When Ilene Hurd Smoot’s brother went to prison in 2004, she was angry at him at first. Their parents had strived to raise them right; their father was a deacon at their childhood church in Mississippi and the siblings sang in the choir. “They were hardworking people,” Ilene said. “They didn’t steal. They worked for everything they had.” Her brother, Shannon Hurd, was mischievous growing up, she says, but he had never done anything to hurt anyone. His main problem was a drug addiction he couldn’t seem to shake, which led to a couple of arrests in his 20s. Although she was the baby of the family, Ilene felt protective of her older brother. “I used to say, ‘Shannon, please, whatever you do, just be good.’”
But in 2003, Shannon was arrested for walking into a home in Kenner, Louisiana, and stealing $14 from an elderly couple. He insisted police had the wrong man — the couple had not seen his face — but his clothes closely resembled the description of the culprit, and the cops discovered $14 when they found him soon after the robbery. Despite his relatively minor crime, at trial the state cast Shannon as “the worst kind of defendant. He’s a predator.” In a 11-1 split, the jury found him guilty. He was given 30 years in prison.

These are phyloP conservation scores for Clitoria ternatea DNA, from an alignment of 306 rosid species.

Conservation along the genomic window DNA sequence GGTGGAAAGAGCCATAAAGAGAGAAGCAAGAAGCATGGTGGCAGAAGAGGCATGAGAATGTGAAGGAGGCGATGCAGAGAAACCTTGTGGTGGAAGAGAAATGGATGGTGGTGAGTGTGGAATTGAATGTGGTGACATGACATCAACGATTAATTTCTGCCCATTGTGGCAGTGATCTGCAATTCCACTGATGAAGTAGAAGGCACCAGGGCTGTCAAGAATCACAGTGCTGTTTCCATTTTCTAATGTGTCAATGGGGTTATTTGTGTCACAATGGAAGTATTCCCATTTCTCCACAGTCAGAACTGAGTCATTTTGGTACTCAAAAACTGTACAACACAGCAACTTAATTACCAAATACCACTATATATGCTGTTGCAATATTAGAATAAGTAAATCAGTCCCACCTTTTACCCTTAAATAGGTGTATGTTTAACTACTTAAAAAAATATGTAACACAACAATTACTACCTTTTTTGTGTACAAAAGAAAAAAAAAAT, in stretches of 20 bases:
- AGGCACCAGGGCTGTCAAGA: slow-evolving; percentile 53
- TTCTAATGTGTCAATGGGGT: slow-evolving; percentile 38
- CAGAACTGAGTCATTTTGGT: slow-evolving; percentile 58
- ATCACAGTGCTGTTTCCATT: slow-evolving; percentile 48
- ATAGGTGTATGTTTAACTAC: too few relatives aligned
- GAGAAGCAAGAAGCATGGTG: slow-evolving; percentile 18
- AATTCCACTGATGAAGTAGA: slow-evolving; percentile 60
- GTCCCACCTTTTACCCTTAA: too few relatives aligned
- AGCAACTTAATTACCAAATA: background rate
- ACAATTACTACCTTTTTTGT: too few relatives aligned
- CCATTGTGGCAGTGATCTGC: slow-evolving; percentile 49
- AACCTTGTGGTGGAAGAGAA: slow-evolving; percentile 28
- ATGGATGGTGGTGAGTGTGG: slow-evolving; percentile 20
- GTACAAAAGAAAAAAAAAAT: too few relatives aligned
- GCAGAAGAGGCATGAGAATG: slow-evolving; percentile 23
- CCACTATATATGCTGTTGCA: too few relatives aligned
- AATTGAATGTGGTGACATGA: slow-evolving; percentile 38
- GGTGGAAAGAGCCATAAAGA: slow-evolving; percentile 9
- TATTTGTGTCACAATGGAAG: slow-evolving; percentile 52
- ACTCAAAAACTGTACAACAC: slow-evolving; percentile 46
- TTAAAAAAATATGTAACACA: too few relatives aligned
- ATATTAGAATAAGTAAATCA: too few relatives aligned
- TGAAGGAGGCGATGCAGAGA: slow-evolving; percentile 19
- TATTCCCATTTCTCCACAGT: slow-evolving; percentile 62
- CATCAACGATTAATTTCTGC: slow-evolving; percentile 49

But Jefferson Parish prosecutors weren’t satisfied. On September 10, 2004, according to court records, “the state introduced fingerprint cards, certified copies of convictions, and arrest registers” from Shannon’s previous run-ins with the law. They dated back to the 1990s. One was for unauthorized entry. Another was for “theft over $500.” A third, in 1997, was possession of a firearm by a felon. On December 4, 2004, under Louisiana’s habitual offender law, Shannon was resentenced to life without parole.
Ilene was incredulous — “Life for $14? Come on, seriously?” — but she couldn’t help but be mad at her brother. “I kind of like cut off communication with him,” she admitted. For years, Shannon kept writing to her anyway, certain that she would respond eventually. That moment came suddenly, when Ilene opened a letter in April 2014. Shannon was gravely ill. He had long complained about a pain in his side, but prison doctors dismissed the symptoms. By the time he was diagnosed with kidney cancer, the tumors had spread to his brain. “Please don’t think I’m playing games with y’all,” Shannon wrote in his letter to his sister. “I’m sick and I don’t want to die alone.”